Here's a truly delicious potato cheese casserole developed by the producers of Reblochon, a cheese made in the Savoy region of France.
he name for this creamy cheese comes from an interesting practice dating from centuries ago in France. In
the Middle Ages, dairy farmers were required to pay taxes on the amount of milk they got from their cows.
In order to avoid some of this usury, in the evening after he had given the milk to the landowner, the
farmer would milk the cows a second time (re-blocher in Savoyard). This milk was for his family and
although less abundant, it was said to be extra creamy and rich.
Reblochon cheese has had an AOC (Appellation d'Origine Contrôlée) since 1958. What this means for
you is a certain guarantee of quality when you buy a cheese with this mark. Manufacturers are required to
adhere to strict standards and the product must come from a designated area to be able to label itself AOC.
When you cut into your Reblocon, you may find either a green or red seal. A green seal indicates a
Reblochon fermier, meaning that the cheese was made by the dairy farmer himself from milk that came only
from his herd of cows. A red seal indicates a Reblochon laitier, meaning that the cheese was made in
a cooperative with the milk of different herds.
Aspect: Creamy soft cheese with a washed yellow rind covered lightly in a white dust.
Presentation: Made, and usually sold, in rounds that weigh about a pound each.
Taste: There is a hint of hazelnut taste to this cheese that lingers in your mouth
Serving: Remove from refrigerator an hour or so before you are going to enjoy it. Ideal eating temperature is 16°C (about 60°F).
Storing: To avoid fermentation, never store your cheese in aluminum paper. Wrap it rather in plastic wrap.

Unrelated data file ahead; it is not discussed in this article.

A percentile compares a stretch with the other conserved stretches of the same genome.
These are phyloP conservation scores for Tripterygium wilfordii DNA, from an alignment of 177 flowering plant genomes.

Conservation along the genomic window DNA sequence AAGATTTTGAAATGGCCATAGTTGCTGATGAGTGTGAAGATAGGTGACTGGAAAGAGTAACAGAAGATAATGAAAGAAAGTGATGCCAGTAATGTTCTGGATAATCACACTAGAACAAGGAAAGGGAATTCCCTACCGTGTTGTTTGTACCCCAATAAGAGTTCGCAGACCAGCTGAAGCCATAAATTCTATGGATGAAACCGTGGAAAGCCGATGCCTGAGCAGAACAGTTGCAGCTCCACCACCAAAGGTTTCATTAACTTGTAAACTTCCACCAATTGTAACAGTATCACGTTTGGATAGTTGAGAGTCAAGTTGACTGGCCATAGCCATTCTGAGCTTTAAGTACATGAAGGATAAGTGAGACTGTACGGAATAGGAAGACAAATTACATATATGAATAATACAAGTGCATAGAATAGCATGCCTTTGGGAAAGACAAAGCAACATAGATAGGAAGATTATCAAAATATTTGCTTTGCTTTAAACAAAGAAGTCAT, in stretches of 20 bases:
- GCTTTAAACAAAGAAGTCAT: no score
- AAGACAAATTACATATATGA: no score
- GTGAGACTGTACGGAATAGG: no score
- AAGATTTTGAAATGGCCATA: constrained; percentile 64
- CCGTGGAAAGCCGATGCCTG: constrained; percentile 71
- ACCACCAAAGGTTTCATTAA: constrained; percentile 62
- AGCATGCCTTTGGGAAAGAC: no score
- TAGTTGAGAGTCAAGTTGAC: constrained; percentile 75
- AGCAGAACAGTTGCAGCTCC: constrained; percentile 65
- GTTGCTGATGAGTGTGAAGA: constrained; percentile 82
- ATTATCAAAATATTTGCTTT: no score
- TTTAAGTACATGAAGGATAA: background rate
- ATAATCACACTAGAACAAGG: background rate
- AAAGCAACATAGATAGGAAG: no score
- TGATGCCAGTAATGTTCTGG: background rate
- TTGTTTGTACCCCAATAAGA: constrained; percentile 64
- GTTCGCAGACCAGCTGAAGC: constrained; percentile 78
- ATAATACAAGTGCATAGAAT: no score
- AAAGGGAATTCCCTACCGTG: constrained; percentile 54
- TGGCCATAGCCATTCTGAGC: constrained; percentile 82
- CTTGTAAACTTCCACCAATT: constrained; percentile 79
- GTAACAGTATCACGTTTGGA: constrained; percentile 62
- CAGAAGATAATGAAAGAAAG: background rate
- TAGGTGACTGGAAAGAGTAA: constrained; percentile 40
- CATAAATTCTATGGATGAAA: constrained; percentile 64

This recipe was developed and marketed by the Reblochon cheese guild in the 1980's. It is similar to
traditional dishes from the Alps featuring potatoes and cheese, but here the clever cheese makers developed
a potato cheese casserole that specifically calls for their cheese. The name is derived from the Savoyard word for potato,
a tartiflâ, and it has duped more than one person into believing that the recipe is a classic
Oh well, that shouldn't stop you from enjoying this wonderful casserole. If you can't find a Reblochon
you could substitute Brie cheese or Munster cheese and get good results. Enjoy this casserole with a dry white wine such as
Apremont which hails from Savoy as well.
So it can go right from the oven to table, be sure to serve this recipe in an attractive au gratin dish.
Meanwhile, melt the butter and oil in a skillet on medium heat and add the chopped onions. Cook for five minutes stirring occasionally. Add the bacon and cook another five minutes. Sprinkle with thyme and remove from heat.
In a buttered baking dish, place a layer of sliced potatoes using half of the potatoes. Layer with half of the bacon and onion mixture and then repeat the two layers. Pour the wine evenly over this.
Cut the Reblochon into two discs, and place the slices rind side down on top of the potatoes and bacon.
Bake at 400°F for 20 minutes - the cheese should be barely golden when you take it out of the oven.
The Savoy region of France is made of up of the French Alps in the south eastern corner of the country. It is a
mountainous region popular with skiers and climbers. Here you will find winter resorts that are
internationally acclaimed for their skiing as well as health spas. But you could also visit in the summer
when you will find great fishing, golf courses, tennis, and camping.
All of those activities can work up
an appetite, and that's why you'll find lots of hearty food, such as this potato cheese casserole, in Savoy as well. Another very popular and hearty potato dish, gratin Dauphinois
(scalloped potatoes recipe) originates from this mountainous area as well.
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